The radio frequency of 94.5 in the Kanawha Valley area of West Virginia used to be a rock station, aptly named "Z-Rock 94.5". The billboards promoting the station had the tagline "It's time to ROCK!" In December 2009, it was changed to a talk radio station. The tagline on the billboards was changed to "It's time to... talk."
When the Allies invaded Normandy, Adolf Hitler had taken a sleeping pill and was not to be awakened, full stop, new paragraph. A German general mused on how improbable the situation was.
In the English court case of R v Collins, Edmund Davies LJ commented that "This is about as extraordinary a case as my brethren and I have ever heard.... Were [the facts] put into a novel or portrayed on the stage, they would be regarded as being so improbable as to be unworthy of serious consideration and verging at times on farce."
The Heart Attack Grill of Chandler, AZ. In addition to offering nothing but super-fatty burgers and fries, the owner dresses as a doctor and the waitresses dress as nurses to put the unhealthy nature of his food bluntly.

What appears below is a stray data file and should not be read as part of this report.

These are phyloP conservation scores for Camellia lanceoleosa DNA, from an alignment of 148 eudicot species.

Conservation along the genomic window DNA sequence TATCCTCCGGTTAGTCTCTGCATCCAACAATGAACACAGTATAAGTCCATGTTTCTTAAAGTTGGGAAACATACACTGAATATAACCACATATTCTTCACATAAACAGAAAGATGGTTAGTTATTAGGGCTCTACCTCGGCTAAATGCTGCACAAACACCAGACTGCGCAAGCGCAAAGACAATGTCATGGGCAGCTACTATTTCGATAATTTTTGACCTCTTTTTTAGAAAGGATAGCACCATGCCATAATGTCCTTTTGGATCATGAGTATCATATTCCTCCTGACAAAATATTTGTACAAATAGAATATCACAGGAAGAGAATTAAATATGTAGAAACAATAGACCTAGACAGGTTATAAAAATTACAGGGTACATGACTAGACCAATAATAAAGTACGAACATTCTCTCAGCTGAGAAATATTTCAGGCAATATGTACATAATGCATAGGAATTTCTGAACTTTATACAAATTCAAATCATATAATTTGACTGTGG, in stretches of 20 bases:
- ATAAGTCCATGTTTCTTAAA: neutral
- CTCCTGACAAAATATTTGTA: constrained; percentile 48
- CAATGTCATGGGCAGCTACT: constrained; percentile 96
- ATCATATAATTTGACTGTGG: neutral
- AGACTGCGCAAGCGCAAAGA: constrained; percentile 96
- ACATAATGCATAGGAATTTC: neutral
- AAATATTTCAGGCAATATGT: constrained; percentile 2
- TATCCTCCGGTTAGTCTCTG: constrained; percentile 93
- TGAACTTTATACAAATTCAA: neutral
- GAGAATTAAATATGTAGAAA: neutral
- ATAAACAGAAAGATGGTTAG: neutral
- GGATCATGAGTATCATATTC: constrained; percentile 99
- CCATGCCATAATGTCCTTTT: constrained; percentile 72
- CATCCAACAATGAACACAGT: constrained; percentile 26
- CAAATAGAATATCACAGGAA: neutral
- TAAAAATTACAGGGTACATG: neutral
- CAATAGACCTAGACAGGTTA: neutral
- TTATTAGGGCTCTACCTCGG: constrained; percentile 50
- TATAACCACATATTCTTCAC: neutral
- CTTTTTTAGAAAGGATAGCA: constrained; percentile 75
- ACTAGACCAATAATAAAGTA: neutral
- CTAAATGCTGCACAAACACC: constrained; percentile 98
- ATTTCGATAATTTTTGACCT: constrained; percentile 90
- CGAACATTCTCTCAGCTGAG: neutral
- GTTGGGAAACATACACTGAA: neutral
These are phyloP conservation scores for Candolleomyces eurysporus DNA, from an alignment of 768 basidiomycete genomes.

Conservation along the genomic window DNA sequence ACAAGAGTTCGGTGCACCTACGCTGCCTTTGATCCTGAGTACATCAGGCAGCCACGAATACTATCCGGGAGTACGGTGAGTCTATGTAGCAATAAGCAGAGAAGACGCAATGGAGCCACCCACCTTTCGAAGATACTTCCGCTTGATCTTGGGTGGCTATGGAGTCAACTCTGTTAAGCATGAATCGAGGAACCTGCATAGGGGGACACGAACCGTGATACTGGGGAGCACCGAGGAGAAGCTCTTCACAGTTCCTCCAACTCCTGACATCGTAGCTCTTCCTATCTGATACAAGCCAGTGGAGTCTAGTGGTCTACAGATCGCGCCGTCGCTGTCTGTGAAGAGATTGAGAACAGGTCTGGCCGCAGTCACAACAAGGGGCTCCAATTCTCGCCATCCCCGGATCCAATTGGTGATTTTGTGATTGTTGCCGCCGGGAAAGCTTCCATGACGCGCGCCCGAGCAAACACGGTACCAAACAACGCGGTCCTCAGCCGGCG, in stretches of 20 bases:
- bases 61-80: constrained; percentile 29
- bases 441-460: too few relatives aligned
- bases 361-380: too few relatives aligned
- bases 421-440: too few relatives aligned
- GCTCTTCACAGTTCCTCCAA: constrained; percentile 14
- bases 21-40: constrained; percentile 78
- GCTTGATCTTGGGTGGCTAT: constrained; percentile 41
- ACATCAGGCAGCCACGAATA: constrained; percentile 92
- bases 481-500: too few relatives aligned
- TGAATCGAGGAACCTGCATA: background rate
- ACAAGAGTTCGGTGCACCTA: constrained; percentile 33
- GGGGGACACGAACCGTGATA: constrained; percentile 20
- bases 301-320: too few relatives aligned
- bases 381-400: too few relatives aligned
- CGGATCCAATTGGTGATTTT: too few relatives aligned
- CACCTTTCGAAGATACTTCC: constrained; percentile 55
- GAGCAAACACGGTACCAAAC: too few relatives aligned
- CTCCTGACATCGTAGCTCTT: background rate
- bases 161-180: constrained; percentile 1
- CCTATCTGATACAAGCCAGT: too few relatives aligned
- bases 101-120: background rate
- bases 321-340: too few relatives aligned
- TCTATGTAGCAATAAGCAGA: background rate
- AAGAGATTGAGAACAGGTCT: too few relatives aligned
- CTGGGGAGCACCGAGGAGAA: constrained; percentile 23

One of the major spokesmen, Blair River, actually died in 2011, not necessarily of a heart attack.
[adult swim] runs Bleach reruns for about a year before announcing new episodes for the next Saturday block. The following week, this commercial was run: "Yes, it starts back with a filler arc, but at least its not the Bounts."
The Lamborghini Sesto Elemento was revealed in the 2010 Paris Motor Show. "Sesto Elemento" means "sixth element" in Italian. Guess what's the car's primary construction material? note carbon fibre, in case you weren't a motorhead.
China has the notorious "one-child" policy, which states that parents can only bear one child per family or face a loss of social benefits. This has shifted the birthrate towards the male side in China. This was lampshaded in a Chinese textbook published by the state with a discussion question saying "Imagine that in the future, you could only have one child. Would you like a boy or a girl?"
For pages about tropes, there will a folder section for TV Tropes, lampshading how TV Tropes uses the trope explained on the page in some fashion. Very meta. Even more meta is the logo.
In other words, "Why does this entry exist?" one may ask: to give an example of itself through the fact it exists.